27 August 2020
+VIDEO Laminar flow is the secret of the strange-looking Otto Celera 500L which claims to use much less fuel than a private jet but can fly nearly as fast with a long range and thus costs a fraction to operate.
So what is laminar flow? This is Bill Otto’s description: “Laminar flow is the minimum drag solution for aircraft surfaces, and features smooth layers of airflow with little to no mixing of adjacent layers.
“The design of the Celera fuselage takes advantage of an optimum length-to-width ratio to maximise laminar flow. These benefits will not scale for large jet transports and are therefore well suited for an aircraft like the Celera.
“Extensive use of laminar flow surfaces results in a ~59% reduction in drag compared to a similar-sized conventional aircraft.”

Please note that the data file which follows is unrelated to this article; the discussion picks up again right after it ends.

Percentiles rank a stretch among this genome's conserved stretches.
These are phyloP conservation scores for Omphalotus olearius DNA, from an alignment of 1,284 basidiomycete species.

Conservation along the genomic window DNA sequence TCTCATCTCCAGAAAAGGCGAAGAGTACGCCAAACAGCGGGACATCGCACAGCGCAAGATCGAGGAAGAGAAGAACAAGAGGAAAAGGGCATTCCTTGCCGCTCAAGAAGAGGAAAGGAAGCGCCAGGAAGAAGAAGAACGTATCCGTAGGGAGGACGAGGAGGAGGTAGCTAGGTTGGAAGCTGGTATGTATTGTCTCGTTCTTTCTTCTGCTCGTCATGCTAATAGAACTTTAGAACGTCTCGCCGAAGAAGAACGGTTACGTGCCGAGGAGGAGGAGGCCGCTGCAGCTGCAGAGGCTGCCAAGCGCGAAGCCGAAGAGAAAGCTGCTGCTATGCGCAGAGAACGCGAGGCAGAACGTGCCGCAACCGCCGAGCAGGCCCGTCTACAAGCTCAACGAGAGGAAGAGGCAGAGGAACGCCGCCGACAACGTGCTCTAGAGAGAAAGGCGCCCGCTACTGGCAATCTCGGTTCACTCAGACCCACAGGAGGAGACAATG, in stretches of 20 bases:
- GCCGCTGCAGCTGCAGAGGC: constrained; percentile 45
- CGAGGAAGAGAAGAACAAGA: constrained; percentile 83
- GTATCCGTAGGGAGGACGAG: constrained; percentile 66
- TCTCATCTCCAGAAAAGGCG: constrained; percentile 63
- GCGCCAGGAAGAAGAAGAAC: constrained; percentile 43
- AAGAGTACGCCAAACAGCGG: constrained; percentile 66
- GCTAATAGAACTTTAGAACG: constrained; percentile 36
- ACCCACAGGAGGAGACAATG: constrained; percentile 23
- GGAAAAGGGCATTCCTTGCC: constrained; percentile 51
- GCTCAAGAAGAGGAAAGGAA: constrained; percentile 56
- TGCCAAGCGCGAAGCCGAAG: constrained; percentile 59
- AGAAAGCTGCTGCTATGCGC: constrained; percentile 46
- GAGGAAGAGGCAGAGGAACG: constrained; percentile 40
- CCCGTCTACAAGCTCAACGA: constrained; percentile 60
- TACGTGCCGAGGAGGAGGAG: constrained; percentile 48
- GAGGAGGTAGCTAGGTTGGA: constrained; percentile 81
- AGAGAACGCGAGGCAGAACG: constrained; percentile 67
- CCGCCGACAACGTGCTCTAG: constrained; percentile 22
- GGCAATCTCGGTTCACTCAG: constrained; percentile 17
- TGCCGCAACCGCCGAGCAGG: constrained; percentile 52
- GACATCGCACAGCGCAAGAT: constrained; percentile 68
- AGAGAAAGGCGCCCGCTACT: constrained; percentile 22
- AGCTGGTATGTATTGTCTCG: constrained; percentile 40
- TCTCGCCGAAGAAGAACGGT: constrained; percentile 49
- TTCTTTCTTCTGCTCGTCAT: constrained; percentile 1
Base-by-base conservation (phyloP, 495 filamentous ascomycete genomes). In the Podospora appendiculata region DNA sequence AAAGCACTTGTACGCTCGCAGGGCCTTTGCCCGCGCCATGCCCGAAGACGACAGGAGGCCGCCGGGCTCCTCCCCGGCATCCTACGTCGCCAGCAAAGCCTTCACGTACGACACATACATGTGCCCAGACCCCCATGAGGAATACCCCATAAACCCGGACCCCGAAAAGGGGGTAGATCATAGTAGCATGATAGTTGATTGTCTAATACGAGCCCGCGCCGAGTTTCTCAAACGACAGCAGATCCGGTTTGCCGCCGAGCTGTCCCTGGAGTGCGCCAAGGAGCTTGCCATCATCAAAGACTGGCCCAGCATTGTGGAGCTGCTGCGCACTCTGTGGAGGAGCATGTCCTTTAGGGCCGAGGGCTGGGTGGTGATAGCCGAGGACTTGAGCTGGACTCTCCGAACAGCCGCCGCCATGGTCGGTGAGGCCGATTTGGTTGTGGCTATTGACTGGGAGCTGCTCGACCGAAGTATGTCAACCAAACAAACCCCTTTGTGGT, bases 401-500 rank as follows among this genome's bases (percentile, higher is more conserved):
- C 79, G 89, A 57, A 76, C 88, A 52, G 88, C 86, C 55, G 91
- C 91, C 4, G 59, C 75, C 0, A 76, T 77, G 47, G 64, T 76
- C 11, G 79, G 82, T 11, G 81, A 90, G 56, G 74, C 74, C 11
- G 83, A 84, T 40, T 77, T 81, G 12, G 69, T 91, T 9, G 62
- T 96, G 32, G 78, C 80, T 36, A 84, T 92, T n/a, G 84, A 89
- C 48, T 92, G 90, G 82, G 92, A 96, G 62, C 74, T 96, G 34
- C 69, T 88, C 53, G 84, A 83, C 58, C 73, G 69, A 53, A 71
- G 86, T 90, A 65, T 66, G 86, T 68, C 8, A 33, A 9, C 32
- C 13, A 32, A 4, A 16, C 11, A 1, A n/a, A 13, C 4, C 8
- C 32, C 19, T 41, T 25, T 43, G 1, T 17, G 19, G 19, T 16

That means that it can achieve similar performance as a small business jet with one engine – the EASA-certified RED A03 liquid-cooled V12 diesel.
And that in turn means:
Otto claims the Celera 500L has a glide ratio of 22:1. At an altitude of 30,000ft, the Celera 500L can glide up to 125 miles with no engine power – “roughly 3x better than the typical aircraft”.
Otto says the Celera 500L can be used for private flights and also time-sensitive air cargo and express shipment routes, bypassing hubs and delivering direct to the end-user.
So who is Bill Otto? His bio says he began his career as a research scientist at Los Alamos Scientific Labs where he worked on tactical nuclear weapons, nuclear rocket engines. He then joined North American Aviation where he successfully led the Systems Engineering Group for the Minuteman Missile guidance system and conducted advanced torpedo weapons research. This was followed by being appointed Chief Scientist on the B1 Avionics Studies Programme, before launching his own company Otto Laboratories.